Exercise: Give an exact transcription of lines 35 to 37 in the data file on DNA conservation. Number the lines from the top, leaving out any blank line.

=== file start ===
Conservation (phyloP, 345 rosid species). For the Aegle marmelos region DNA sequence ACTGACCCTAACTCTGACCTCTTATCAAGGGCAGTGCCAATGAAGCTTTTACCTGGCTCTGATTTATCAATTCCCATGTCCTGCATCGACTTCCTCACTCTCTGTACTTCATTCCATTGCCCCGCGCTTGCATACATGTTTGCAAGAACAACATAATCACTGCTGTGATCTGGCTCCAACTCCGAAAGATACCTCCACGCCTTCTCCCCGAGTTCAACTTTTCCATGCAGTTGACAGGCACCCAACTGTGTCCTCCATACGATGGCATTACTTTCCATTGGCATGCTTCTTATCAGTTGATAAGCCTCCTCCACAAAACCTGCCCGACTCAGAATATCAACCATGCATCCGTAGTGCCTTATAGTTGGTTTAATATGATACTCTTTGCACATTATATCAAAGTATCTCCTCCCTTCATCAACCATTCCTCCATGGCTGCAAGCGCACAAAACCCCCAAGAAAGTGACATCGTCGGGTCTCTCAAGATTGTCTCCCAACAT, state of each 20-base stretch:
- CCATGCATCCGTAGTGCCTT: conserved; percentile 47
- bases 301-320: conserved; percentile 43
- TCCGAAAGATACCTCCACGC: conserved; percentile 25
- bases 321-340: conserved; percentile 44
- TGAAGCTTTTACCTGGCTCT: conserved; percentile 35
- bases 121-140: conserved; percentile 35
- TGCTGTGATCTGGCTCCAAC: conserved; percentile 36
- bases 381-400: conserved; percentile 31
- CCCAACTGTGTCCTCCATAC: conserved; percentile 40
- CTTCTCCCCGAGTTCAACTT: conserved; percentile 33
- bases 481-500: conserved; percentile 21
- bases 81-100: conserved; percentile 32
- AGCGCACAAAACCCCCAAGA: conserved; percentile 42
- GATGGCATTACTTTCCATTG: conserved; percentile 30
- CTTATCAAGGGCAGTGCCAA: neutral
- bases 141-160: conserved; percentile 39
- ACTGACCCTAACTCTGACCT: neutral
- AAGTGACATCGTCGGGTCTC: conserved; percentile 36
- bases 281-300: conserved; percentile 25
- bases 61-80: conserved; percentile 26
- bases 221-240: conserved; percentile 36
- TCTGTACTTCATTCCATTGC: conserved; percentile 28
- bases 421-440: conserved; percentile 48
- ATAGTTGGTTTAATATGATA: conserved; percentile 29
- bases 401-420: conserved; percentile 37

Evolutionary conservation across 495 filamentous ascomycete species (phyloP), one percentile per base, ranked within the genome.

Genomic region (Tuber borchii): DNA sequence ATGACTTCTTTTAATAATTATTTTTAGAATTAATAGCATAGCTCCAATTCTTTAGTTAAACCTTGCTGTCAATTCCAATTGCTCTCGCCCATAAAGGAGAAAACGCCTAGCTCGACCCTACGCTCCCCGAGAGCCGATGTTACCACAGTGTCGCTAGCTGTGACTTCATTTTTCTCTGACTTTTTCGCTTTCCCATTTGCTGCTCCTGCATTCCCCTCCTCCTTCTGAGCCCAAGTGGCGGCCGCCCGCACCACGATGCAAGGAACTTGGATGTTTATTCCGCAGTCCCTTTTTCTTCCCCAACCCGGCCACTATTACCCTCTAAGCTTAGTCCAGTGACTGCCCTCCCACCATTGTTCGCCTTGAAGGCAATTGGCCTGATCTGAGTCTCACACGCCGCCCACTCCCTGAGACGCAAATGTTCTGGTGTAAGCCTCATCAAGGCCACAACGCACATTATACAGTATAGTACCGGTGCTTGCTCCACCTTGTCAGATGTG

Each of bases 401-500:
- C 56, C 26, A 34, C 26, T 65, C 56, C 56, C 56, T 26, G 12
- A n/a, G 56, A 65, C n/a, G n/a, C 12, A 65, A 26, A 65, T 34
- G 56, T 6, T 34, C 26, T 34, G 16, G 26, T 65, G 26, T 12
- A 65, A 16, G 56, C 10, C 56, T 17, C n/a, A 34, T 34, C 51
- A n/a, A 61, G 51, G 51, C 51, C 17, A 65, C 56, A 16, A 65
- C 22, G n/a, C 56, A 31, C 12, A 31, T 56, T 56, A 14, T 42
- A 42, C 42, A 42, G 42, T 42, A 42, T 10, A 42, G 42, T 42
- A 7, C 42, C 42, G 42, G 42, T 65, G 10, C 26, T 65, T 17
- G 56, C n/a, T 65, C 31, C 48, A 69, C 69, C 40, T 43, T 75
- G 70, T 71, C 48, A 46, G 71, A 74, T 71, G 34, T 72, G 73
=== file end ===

- C 22, G n/a, C 56, A 31, C 12, A 31, T 56, T 56, A 14, T 42
- A 42, C 42, A 42, G 42, T 42, A 42, T 10, A 42, G 42, T 42
- A 7, C 42, C 42, G 42, G 42, T 65, G 10, C 26, T 65, T 17